I attended a therapeutic community at York Retreat which heavily influenced mental care over the past 100 or so years. I was there for 3 months and really learned to manage without medication (I need it at the moment as I had a stroke and cranial surgery a couple of years back). The communities are excellent in that everyone, staff and patient are involved in the everyday running (staff living there) and decision making. An unusual step is there is no medication so over the 3 months you are engaged in some very interesting behaviour.

    Sorry I am digressing from the issue. We need to remember that we had not always had institutions and antipsychotics in their present form are only 60 or 70 years old. At one time people were expected to work to live and where accepted within the community, just think village idiot. Yeah he would be laughed at but also cared for. Industrialisation changed all that. God grief I can waffle ;-)
     
    Last edited: Jan 6, 2015
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  25. Joseph

    Joseph New Member

    It would be lovely if the medication worked on my brother's beliefs as well as it does his symptoms. Unfortunately it does not and he seems to be delving deeper into these thoughts. I'm not certain how deep his delusions are, or if he has any, but it's something I'm going to have to keep an eye on and maybe update his Dr.
     
  26. Moses3D

    Moses3D New Member

    My dad is currently a believer in a few conspiracy theories and the most recent seems to be dutchsinse (I think that's how you spell it) and his HAARP theories. I remember him getting fired up about it a little over a year ago when the tornado hit Washington, Illinois. Looking back though, its always been something and there was a definite correlation between when he started believing these things and the time we got the internet when I was a kid. It started with relatively mild subjects when he found the Drudge Report and Newsmax, which was a magazine at the time. It seems like at the time there was a lot of talk in those places of nuclear war with Russia and China and without the filter I have now, I believed it and it terrified me. After awhile he moved on to Y2K which he thought was going to end civilization. Then it was Obama being the anti-Christ.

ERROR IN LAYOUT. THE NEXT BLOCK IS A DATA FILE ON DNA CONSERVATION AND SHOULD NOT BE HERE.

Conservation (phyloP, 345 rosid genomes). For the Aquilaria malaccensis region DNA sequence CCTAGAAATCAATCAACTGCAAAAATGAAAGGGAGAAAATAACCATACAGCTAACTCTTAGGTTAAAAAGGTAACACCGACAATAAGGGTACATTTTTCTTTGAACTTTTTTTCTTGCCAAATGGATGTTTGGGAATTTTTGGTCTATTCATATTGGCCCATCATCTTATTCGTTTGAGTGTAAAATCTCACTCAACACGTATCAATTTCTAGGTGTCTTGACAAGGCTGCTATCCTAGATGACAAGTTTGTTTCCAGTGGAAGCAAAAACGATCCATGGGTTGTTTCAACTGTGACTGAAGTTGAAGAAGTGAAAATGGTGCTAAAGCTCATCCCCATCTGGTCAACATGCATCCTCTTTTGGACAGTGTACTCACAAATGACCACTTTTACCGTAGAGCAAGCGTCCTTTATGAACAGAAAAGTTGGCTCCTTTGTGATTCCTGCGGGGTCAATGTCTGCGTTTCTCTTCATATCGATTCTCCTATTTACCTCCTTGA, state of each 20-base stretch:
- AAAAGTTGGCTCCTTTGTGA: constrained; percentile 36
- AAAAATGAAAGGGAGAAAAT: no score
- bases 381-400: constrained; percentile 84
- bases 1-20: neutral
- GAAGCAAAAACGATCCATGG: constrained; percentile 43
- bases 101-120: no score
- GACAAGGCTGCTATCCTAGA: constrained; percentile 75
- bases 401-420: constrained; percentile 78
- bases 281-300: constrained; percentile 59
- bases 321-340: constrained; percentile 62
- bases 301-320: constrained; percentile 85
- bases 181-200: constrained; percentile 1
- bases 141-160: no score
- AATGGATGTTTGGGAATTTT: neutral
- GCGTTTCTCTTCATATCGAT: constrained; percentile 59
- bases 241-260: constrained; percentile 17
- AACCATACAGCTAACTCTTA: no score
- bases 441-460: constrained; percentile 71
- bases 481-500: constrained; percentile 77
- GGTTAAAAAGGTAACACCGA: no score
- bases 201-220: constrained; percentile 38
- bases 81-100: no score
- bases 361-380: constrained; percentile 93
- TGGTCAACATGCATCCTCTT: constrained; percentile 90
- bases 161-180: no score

None of this is good for me because as a sufferer of obsessive compulsive disorder I tend to latch on on to certain ideas and think about them almost constantly and when the subject is as unpleasant as those things it can be quite distressing even though I don't believe a word of it. All this is to say that for the sake of my mental health I have to severely limit the contact I have with him and when I do talk to him I have to make a constant effort to steer the conversation away from those sorts of topics.

    I feel bad for doing it as he was a great dad to me growing up and he's a great person, but I just can't handle that sort of thing anymore.
     
  27. Mick West

    Mick West Administrator Staff Member

    Unfortunately if someone has been thinking very strongly a certain way for decades, then they can essentially become immune to counter-arguments. You have to consider if discussing the topics is worth the possible conflict. What are the pros and cons? Obviously you are in the the best position to judge, but maybe he's better off with his theories left alone.
     
  28. Moses3D

    Moses3D New Member

    That's exactly what I'm starting to think. I've tried explaining some of the science of HAARP and the reason for its existence for example but he just seems to ignore it or misunderstand it. He's intelligent enough to understand that these things are bunk, but I think now he wants to believe all this.
     
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  29. BombDr

    BombDr Senior Member

    Welcome to the club. I have been on anti-psychotics too, though not had auditory hallucinations, but as I have tinnitus, it would probably be a welcome change to the constant gong I hear when trying to get to sleep.

    Being serious though, a history of mental health or the drugs that David and I have been given is the sort of thing that a lawyer could use as a reason to add doubt to ones credibility.
     
  30. Joseph

    Joseph New Member